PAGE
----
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close this bookPrimary Teacher Education in Malawi: Insights into Practice and Policy (CIE, 2002, 144 p.)
close this folderExecutive Summary
close this folder4.0 Findings
View the document(introduction...)
View the document4.1 Entrants
View the document4.2 Curriculum and Delivery
View the document4.3 Assessment Strategy and Achievement
View the document4.4 Colleges and Staff
View the document4.5 Newly Qualified Teachers
View the document4.6 Supply and Demand
View the document4.7 Financing Teacher Education

4.1 Entrants

The findings in relation to the research questions are summarised below.

The analysis of the qualities of MIITEP trainees highlights the need to take these into account in the formulation of the structure of the teacher education curriculum. Trainees have high average ages for initial training, come from diverse socio-economic backgrounds often with limited cultural capital, have low levels of educational achievement, in many cases no more than Junior Certificate, and are not conspicuously proficient in the medium of instruction. Almost all had substantial experience as untrained teachers. Trainees' experience of primary schooling, and their perspectives on effective teachers and the teaching profession, suggested fairly restricted images of pedagogy and limited engagement with new ways of conceptualising relationships between teachers and learners in the primary school. Trainees often undervalued their experience as untrained teachers, as if their practical knowledge was subordinate, if not irrelevant, to the task of acquiring formal status as a trained teacher.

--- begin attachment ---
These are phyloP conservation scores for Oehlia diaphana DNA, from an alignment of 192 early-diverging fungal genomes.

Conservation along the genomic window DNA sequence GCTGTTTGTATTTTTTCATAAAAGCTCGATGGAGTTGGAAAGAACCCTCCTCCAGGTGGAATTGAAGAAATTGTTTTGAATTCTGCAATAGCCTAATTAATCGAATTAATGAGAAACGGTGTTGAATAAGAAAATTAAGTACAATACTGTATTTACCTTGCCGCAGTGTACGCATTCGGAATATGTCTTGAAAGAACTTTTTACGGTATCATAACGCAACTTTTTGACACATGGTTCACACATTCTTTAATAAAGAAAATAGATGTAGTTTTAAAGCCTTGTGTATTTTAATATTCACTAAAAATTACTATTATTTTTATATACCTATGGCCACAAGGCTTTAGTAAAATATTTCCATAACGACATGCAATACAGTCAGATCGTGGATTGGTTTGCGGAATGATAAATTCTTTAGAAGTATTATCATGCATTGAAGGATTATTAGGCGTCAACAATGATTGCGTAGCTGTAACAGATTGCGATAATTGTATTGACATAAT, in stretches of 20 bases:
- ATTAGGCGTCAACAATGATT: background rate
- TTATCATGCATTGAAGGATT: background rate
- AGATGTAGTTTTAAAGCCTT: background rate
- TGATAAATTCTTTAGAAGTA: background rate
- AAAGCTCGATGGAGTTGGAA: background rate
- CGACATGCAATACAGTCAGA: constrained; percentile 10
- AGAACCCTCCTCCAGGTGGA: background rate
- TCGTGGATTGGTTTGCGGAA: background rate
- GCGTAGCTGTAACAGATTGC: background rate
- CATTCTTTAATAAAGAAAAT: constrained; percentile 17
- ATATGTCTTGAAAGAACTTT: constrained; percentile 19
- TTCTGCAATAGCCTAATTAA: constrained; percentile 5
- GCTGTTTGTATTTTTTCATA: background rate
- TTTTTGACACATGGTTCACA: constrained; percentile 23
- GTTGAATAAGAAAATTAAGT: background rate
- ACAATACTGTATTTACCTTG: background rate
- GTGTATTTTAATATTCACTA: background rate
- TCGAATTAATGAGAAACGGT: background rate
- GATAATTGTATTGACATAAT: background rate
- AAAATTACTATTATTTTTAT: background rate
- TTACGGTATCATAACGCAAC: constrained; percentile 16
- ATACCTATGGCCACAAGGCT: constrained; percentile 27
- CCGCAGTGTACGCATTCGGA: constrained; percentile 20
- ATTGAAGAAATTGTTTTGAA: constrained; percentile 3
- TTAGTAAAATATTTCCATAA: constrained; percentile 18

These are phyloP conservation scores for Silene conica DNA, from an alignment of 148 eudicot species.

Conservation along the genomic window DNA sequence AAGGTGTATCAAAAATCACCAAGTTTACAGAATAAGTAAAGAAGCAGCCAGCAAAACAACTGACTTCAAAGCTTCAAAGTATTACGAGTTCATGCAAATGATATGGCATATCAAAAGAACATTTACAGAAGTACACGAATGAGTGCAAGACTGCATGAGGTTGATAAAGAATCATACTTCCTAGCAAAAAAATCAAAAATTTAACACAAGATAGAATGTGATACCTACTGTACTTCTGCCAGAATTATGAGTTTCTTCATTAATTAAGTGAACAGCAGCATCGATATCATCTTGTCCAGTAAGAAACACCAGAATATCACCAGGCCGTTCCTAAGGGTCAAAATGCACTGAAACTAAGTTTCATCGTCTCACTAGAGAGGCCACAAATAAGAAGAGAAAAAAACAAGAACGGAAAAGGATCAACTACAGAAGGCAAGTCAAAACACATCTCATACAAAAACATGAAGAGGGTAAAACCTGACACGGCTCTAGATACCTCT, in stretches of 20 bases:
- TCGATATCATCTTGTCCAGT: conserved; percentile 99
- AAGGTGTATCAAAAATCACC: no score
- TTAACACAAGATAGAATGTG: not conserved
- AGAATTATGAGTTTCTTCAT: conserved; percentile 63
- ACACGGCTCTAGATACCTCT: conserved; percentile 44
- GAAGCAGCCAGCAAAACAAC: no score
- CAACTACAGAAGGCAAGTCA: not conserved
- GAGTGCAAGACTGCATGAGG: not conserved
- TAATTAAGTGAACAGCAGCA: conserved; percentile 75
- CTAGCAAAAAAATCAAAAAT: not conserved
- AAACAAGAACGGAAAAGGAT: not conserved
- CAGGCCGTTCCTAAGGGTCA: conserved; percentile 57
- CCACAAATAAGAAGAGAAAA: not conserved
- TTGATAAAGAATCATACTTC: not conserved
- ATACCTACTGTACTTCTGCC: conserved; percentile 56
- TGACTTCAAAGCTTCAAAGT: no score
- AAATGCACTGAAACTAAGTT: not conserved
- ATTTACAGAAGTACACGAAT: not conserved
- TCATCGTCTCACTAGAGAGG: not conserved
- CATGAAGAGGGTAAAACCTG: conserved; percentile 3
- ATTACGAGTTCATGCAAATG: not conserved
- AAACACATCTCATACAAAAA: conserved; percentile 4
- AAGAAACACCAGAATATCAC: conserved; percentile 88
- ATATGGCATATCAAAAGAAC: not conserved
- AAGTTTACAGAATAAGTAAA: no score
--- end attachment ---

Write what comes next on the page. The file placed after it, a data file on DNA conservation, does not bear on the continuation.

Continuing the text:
All these characteristics carry messages for the curriculum and its realisation. MIITEP students are adult learners with weak study and language skills. They are diverse, and would benefit from a recognition of their different strengths and weaknesses. They bring with them to MIITEP insights into teaching and learning which may not be theorised but are nevertheless grounded in classroom experience. However it seems that this is rarely recognised explicitly either in curriculum materials or in college practice.